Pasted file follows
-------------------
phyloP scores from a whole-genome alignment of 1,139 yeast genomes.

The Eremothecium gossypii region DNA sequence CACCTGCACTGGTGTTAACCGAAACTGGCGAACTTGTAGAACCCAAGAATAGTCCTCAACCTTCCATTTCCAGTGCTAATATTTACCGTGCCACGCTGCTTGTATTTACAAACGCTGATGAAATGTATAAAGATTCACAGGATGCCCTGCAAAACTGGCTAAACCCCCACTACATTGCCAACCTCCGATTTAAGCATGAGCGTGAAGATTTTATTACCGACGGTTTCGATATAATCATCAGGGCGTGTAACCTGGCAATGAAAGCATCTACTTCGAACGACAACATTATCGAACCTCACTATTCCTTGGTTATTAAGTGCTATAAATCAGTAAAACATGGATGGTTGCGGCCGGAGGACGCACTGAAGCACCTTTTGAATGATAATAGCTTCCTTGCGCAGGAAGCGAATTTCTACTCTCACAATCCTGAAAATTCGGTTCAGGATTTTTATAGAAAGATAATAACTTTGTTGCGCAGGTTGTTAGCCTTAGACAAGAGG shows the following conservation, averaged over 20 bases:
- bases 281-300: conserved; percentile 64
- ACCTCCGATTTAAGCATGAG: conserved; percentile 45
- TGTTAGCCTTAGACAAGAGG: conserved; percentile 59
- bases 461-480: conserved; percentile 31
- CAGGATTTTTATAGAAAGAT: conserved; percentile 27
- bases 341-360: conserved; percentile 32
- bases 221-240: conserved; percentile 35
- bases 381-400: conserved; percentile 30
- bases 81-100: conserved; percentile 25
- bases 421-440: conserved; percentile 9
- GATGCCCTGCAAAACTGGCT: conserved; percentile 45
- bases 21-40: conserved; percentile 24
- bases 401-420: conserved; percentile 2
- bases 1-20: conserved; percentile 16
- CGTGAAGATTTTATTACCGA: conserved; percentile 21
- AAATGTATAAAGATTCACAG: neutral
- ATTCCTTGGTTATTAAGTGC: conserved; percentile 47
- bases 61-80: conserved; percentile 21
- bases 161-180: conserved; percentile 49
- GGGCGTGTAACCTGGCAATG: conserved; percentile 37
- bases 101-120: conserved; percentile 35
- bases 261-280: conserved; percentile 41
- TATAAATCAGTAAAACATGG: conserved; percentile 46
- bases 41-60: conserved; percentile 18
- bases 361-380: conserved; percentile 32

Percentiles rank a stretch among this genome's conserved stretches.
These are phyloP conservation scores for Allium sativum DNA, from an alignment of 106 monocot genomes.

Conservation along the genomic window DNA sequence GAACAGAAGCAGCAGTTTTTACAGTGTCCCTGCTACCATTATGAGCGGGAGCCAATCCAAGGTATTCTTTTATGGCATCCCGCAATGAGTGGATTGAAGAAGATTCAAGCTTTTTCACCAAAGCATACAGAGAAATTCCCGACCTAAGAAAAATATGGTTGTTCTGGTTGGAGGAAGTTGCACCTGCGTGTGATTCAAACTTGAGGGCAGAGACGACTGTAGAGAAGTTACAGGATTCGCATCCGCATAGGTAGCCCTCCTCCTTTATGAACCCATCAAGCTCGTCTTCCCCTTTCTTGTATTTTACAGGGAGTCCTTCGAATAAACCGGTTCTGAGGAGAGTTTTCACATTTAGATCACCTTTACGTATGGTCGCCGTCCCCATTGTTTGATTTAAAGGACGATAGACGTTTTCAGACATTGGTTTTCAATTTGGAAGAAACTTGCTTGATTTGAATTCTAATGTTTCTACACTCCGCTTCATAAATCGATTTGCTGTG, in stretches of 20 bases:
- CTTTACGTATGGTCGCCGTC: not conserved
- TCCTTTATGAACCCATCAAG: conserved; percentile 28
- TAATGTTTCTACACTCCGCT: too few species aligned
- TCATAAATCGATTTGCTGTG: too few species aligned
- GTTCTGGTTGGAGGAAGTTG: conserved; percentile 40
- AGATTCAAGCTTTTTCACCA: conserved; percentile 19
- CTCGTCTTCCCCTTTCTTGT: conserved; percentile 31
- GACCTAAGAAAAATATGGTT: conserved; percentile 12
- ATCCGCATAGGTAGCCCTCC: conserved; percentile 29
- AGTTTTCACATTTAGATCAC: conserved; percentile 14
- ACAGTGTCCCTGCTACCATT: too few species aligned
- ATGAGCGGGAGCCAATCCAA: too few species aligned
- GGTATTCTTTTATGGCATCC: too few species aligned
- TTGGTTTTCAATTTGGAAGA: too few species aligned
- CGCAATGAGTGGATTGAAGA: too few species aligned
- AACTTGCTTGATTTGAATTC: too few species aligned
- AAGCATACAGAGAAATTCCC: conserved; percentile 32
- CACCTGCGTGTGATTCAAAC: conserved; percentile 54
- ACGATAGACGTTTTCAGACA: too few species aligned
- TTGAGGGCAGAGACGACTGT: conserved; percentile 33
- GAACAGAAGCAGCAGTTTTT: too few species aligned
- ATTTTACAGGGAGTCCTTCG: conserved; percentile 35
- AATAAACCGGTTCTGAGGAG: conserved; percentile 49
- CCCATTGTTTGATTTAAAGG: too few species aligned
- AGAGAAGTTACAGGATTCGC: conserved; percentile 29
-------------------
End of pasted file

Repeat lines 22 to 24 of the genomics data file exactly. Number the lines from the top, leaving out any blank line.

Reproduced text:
- GGGCGTGTAACCTGGCAATG: conserved; percentile 37
- bases 101-120: conserved; percentile 35
- bases 261-280: conserved; percentile 41